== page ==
(4) distance is measured from the rear foot. Yes, there can be a blade relationship involved (the old “when the blades are cross X amount you are in Y distance”), but how far you can lunge into the opponent’s space depends where your back foot is. Similarly, where your retreat can move you to depends on where your back foot is.
(5) maintain a standard distance between the feet. If every time you take a step your feet end up a different distance apart, you will have a hard time using distance effectively. If you take a standard sized step every time, you can take a bigger or smaller one when needed. However, if every step is a new invention you have to either spend much more attention to managing footwork or you have to accept that you will get hit more frequently.
(6) reduce friction. Sliding is a specific choice for specific objectives. Don’t aimlessly drag your back foot along the floor when you advanced or drag your front foot on the floor when you retreat. It slows you down and wears out fencing shoes. But more importantly, you are not maintaining your feet in a ready condition for explosive movement. That increases vulnerability and wastes opportunities.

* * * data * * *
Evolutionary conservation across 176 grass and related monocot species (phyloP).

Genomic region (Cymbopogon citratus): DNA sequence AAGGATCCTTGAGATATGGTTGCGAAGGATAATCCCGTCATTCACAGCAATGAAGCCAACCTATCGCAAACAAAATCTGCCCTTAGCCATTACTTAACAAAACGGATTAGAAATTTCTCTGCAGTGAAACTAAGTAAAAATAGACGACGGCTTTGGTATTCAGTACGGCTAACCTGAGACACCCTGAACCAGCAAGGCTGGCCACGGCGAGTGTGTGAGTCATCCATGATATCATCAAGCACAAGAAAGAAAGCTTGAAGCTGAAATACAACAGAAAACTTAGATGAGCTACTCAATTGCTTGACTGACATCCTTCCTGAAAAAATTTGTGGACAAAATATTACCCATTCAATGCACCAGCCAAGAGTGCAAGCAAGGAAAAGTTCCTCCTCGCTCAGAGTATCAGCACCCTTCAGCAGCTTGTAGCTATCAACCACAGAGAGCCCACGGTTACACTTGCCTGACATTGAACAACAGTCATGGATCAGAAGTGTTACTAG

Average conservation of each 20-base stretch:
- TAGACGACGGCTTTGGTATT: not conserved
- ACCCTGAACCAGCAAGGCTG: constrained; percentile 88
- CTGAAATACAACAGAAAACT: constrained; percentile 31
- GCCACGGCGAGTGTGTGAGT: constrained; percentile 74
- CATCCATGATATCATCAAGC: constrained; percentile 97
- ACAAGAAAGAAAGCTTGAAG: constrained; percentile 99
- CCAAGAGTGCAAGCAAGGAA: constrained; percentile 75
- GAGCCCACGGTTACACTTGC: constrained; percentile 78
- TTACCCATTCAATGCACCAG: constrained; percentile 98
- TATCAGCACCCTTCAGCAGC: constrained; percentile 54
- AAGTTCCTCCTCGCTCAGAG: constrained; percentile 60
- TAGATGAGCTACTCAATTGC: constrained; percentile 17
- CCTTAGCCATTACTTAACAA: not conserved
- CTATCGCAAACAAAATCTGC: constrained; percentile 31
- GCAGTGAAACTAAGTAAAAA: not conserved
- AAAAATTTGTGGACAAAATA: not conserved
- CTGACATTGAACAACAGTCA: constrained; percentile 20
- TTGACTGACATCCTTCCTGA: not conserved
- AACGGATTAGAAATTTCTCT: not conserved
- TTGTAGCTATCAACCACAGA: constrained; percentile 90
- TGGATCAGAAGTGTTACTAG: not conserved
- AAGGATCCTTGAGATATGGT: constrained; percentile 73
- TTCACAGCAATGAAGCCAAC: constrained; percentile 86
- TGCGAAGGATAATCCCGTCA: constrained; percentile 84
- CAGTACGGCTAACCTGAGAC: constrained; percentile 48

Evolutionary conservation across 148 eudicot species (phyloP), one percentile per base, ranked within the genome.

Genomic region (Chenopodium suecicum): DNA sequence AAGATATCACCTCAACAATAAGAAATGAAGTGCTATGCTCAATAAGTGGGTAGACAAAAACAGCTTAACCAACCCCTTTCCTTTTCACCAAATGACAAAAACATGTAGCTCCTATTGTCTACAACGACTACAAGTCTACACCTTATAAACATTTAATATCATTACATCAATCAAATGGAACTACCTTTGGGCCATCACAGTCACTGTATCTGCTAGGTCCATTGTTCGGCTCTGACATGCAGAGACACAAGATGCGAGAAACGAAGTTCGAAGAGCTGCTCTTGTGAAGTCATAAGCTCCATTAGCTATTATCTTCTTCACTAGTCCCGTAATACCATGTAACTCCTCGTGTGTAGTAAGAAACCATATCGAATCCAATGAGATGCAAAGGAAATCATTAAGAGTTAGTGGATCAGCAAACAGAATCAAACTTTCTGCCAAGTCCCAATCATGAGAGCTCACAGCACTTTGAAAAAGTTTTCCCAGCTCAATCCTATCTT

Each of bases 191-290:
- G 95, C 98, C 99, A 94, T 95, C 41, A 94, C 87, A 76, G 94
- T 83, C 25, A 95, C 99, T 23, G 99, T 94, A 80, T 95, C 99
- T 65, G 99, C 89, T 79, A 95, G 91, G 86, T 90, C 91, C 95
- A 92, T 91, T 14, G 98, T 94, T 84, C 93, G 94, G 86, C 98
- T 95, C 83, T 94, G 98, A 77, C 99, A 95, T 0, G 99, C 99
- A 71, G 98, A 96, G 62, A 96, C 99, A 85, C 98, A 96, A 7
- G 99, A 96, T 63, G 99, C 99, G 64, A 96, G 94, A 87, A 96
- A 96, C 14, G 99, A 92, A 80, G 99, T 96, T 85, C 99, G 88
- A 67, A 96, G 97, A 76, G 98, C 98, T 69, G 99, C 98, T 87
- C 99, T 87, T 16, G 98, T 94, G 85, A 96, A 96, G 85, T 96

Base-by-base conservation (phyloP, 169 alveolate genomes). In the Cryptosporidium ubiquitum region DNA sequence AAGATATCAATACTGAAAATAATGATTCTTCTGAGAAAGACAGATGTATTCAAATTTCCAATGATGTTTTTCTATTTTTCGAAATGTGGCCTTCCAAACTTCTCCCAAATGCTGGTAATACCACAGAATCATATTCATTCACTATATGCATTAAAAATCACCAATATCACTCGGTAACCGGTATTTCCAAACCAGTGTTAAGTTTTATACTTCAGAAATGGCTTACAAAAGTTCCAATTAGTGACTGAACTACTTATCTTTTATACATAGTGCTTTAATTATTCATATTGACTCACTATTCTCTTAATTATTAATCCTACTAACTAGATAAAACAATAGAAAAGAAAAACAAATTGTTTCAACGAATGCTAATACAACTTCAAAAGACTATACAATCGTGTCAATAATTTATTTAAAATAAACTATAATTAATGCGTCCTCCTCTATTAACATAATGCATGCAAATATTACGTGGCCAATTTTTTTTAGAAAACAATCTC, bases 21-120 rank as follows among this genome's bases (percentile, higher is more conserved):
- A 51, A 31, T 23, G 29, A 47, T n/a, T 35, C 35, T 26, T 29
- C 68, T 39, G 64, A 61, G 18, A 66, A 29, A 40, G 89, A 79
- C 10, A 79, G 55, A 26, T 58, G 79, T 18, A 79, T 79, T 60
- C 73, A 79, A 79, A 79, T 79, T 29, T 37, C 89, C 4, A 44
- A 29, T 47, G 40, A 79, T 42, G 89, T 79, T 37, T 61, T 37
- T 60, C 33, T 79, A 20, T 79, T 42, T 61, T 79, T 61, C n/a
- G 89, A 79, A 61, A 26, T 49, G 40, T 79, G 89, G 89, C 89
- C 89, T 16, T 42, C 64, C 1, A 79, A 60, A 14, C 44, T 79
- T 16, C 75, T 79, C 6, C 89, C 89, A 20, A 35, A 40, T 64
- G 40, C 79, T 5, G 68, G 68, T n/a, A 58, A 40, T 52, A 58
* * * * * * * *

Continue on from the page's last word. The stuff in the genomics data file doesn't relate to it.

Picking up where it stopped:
(7) reduce noise. Loud footwork on the floor translates into really loud footwork on a metal piste lying on concrete. Your opponent now has dual phenomenology to detect your movement (vision and hearing). And the clump, clump, clump gives him or her your cadence and tempo. If you weigh 120 pounds and your footwork is louder than that of a veteran who weighs 240, you have a problem.
(8) keep the front foot on track to maintain the directing or fencing line. Point your foot at the opponent – if you do not, the odds are good that your body will follow the direction of your foot, opening up target and increasing the possibility of a miss. Oh, and by the way, if you really like to come down the strip with your feet 90 degrees off the line, consider what happens when the force of your lunge and your lack of balance rolls your front foot over and rips the muscles, ligaments, and tendons of the foot and ankle apart. Typically others can hear your screams a very substantial distance away. One less opponent to worry about in the direct elimination … or for the rest of the season.
(9) think recovery. Every action has a possible recovery from it. The retreat is the recovery from the advance; the advance is the recovery from the retreat. If you do one, you need to know what the other is and be ready to apply it.
(10) use the piste as a battle zone. You increase pressure on the opponent, exploit the psychological characteristics of the zones of the strip, and collapse your opponent’s movement options when you gain ground. Use footwork to fight your ground game.
To build good footwork requires the same emphasis on deliberate practice that drives success in any endeavor. Don’t just practice footwork; practice footwork to eliminate all of the bad practices, develop synchronization with blade movement, and build its capability to be a decisive part of your game.